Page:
Thursday, 24 November 2016

Discriminating abnormality

Discrimination based on difference, merely because one is different from oneself or unfamiliar, seems absurd logically but in reality is an accepted norm of how it is to be!

Richard Rorty, while offering a critique of 'common grounds' for knowledge, calls for philosophy to be descriptive and see descriptions of ourselves on par with descriptions of others (poets, mystics, sculptors, novelists...); not a privileged representation, over and above others.  He strongly advocates prevention of abnormality being viewed suspiciously because of its abnormality. (Abnormal is anything outside the agreed set of rules).

I guess, it sounds quite convincing on paper but human nature and group (or cultural) reasoning proves this an uphill task.  In real life, what is different catches the eye.  It stands out.  It is a sore in the eye and therefore needs to be normalized or brushed under the carpet.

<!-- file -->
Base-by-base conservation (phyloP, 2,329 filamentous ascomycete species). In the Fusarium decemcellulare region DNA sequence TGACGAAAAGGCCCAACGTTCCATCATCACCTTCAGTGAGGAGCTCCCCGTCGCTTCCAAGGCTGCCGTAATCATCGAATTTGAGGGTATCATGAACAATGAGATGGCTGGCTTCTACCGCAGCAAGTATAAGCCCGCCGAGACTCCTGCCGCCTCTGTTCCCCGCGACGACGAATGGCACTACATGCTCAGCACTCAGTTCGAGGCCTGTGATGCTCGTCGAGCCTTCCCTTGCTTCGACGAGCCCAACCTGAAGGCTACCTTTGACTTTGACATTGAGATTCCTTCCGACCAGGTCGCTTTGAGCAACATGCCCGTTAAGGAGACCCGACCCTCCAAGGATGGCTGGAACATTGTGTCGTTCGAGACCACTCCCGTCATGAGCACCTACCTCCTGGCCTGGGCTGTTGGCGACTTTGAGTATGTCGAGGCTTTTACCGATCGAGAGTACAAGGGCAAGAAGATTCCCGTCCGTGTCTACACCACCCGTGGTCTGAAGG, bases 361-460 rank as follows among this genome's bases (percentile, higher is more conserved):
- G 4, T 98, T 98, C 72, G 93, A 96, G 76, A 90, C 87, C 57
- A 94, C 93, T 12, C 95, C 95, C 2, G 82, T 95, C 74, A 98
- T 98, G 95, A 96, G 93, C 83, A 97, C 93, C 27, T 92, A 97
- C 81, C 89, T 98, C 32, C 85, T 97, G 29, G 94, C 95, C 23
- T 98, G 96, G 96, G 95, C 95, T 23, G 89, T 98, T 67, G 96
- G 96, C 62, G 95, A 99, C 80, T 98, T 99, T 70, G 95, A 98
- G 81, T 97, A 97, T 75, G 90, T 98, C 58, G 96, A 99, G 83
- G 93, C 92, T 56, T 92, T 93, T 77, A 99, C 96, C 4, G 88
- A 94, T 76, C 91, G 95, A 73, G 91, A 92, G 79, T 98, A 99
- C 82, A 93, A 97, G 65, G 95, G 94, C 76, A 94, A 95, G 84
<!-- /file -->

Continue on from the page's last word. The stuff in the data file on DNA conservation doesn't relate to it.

I'm thinking of our boys in Navajeevan or in Karunapuram.  What's our take on those who appear 'different'?  Those who stick out from among the group?... our zeal for uniformity? If only we view the situation from their perspective...

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